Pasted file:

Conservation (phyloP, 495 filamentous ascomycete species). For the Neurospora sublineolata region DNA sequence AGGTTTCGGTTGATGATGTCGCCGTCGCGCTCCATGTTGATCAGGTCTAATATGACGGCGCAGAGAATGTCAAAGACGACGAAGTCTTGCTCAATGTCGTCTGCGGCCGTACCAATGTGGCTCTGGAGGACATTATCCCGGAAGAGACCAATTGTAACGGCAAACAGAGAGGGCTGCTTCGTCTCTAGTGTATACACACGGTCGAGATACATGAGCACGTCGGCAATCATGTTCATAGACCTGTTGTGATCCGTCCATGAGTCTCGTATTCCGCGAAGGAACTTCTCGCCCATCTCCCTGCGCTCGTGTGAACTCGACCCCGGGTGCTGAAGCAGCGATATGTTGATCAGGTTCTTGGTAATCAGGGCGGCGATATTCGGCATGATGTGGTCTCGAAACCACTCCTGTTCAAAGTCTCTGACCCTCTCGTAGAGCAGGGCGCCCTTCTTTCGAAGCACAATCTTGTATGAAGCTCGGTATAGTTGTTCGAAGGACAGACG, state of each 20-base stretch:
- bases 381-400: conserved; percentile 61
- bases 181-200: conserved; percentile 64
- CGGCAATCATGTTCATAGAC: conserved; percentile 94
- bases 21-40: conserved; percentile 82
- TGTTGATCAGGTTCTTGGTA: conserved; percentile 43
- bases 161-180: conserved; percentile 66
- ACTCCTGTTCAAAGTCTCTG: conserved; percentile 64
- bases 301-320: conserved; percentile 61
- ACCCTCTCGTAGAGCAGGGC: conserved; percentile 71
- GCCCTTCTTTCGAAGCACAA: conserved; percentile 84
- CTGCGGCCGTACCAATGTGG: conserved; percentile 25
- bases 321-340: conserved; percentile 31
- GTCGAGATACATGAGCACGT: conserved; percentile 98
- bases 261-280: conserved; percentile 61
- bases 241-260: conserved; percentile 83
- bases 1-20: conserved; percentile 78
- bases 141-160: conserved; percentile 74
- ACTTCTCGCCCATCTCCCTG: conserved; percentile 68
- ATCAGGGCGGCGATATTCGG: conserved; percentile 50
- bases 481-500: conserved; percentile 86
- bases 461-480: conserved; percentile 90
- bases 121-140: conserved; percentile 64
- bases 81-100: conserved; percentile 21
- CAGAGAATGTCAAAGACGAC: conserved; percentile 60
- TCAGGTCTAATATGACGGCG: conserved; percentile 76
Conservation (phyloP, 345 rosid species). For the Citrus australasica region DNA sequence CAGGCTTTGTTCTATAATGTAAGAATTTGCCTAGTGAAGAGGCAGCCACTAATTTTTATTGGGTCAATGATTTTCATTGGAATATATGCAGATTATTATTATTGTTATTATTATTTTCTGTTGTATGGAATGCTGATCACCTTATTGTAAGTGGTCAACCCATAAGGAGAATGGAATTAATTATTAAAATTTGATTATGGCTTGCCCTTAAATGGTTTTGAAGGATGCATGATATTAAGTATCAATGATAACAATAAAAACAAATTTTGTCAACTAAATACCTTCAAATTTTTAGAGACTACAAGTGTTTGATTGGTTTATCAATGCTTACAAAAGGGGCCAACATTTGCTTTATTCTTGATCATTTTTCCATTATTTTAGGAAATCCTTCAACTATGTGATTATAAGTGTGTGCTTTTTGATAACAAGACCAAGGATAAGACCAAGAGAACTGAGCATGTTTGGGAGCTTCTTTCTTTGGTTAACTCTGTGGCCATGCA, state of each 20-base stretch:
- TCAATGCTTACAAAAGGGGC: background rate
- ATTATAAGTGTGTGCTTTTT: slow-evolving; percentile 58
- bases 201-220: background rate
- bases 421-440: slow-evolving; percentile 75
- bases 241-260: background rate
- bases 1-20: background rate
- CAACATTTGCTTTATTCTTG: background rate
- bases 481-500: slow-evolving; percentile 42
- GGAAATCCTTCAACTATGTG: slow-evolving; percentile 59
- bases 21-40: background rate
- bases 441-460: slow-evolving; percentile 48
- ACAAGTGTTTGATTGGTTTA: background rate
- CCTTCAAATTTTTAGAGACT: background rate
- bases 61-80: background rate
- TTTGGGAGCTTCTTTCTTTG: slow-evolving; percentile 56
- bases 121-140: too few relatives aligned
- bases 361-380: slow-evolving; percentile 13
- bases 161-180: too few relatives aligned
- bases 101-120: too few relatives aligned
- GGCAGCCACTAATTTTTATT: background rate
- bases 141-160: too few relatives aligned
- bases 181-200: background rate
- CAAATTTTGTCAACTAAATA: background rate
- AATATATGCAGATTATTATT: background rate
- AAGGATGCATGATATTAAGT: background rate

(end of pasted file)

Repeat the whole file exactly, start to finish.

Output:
Conservation (phyloP, 495 filamentous ascomycete species). For the Neurospora sublineolata region DNA sequence AGGTTTCGGTTGATGATGTCGCCGTCGCGCTCCATGTTGATCAGGTCTAATATGACGGCGCAGAGAATGTCAAAGACGACGAAGTCTTGCTCAATGTCGTCTGCGGCCGTACCAATGTGGCTCTGGAGGACATTATCCCGGAAGAGACCAATTGTAACGGCAAACAGAGAGGGCTGCTTCGTCTCTAGTGTATACACACGGTCGAGATACATGAGCACGTCGGCAATCATGTTCATAGACCTGTTGTGATCCGTCCATGAGTCTCGTATTCCGCGAAGGAACTTCTCGCCCATCTCCCTGCGCTCGTGTGAACTCGACCCCGGGTGCTGAAGCAGCGATATGTTGATCAGGTTCTTGGTAATCAGGGCGGCGATATTCGGCATGATGTGGTCTCGAAACCACTCCTGTTCAAAGTCTCTGACCCTCTCGTAGAGCAGGGCGCCCTTCTTTCGAAGCACAATCTTGTATGAAGCTCGGTATAGTTGTTCGAAGGACAGACG, state of each 20-base stretch:
- bases 381-400: conserved; percentile 61
- bases 181-200: conserved; percentile 64
- CGGCAATCATGTTCATAGAC: conserved; percentile 94
- bases 21-40: conserved; percentile 82
- TGTTGATCAGGTTCTTGGTA: conserved; percentile 43
- bases 161-180: conserved; percentile 66
- ACTCCTGTTCAAAGTCTCTG: conserved; percentile 64
- bases 301-320: conserved; percentile 61
- ACCCTCTCGTAGAGCAGGGC: conserved; percentile 71
- GCCCTTCTTTCGAAGCACAA: conserved; percentile 84
- CTGCGGCCGTACCAATGTGG: conserved; percentile 25
- bases 321-340: conserved; percentile 31
- GTCGAGATACATGAGCACGT: conserved; percentile 98
- bases 261-280: conserved; percentile 61
- bases 241-260: conserved; percentile 83
- bases 1-20: conserved; percentile 78
- bases 141-160: conserved; percentile 74
- ACTTCTCGCCCATCTCCCTG: conserved; percentile 68
- ATCAGGGCGGCGATATTCGG: conserved; percentile 50
- bases 481-500: conserved; percentile 86
- bases 461-480: conserved; percentile 90
- bases 121-140: conserved; percentile 64
- bases 81-100: conserved; percentile 21
- CAGAGAATGTCAAAGACGAC: conserved; percentile 60
- TCAGGTCTAATATGACGGCG: conserved; percentile 76
Conservation (phyloP, 345 rosid species). For the Citrus australasica region DNA sequence CAGGCTTTGTTCTATAATGTAAGAATTTGCCTAGTGAAGAGGCAGCCACTAATTTTTATTGGGTCAATGATTTTCATTGGAATATATGCAGATTATTATTATTGTTATTATTATTTTCTGTTGTATGGAATGCTGATCACCTTATTGTAAGTGGTCAACCCATAAGGAGAATGGAATTAATTATTAAAATTTGATTATGGCTTGCCCTTAAATGGTTTTGAAGGATGCATGATATTAAGTATCAATGATAACAATAAAAACAAATTTTGTCAACTAAATACCTTCAAATTTTTAGAGACTACAAGTGTTTGATTGGTTTATCAATGCTTACAAAAGGGGCCAACATTTGCTTTATTCTTGATCATTTTTCCATTATTTTAGGAAATCCTTCAACTATGTGATTATAAGTGTGTGCTTTTTGATAACAAGACCAAGGATAAGACCAAGAGAACTGAGCATGTTTGGGAGCTTCTTTCTTTGGTTAACTCTGTGGCCATGCA, state of each 20-base stretch:
- TCAATGCTTACAAAAGGGGC: background rate
- ATTATAAGTGTGTGCTTTTT: slow-evolving; percentile 58
- bases 201-220: background rate
- bases 421-440: slow-evolving; percentile 75
- bases 241-260: background rate
- bases 1-20: background rate
- CAACATTTGCTTTATTCTTG: background rate
- bases 481-500: slow-evolving; percentile 42
- GGAAATCCTTCAACTATGTG: slow-evolving; percentile 59
- bases 21-40: background rate
- bases 441-460: slow-evolving; percentile 48
- ACAAGTGTTTGATTGGTTTA: background rate
- CCTTCAAATTTTTAGAGACT: background rate
- bases 61-80: background rate
- TTTGGGAGCTTCTTTCTTTG: slow-evolving; percentile 56
- bases 121-140: too few relatives aligned
- bases 361-380: slow-evolving; percentile 13
- bases 161-180: too few relatives aligned
- bases 101-120: too few relatives aligned
- GGCAGCCACTAATTTTTATT: background rate
- bases 141-160: too few relatives aligned
- bases 181-200: background rate
- CAAATTTTGTCAACTAAATA: background rate
- AATATATGCAGATTATTATT: background rate
- AAGGATGCATGATATTAAGT: background rate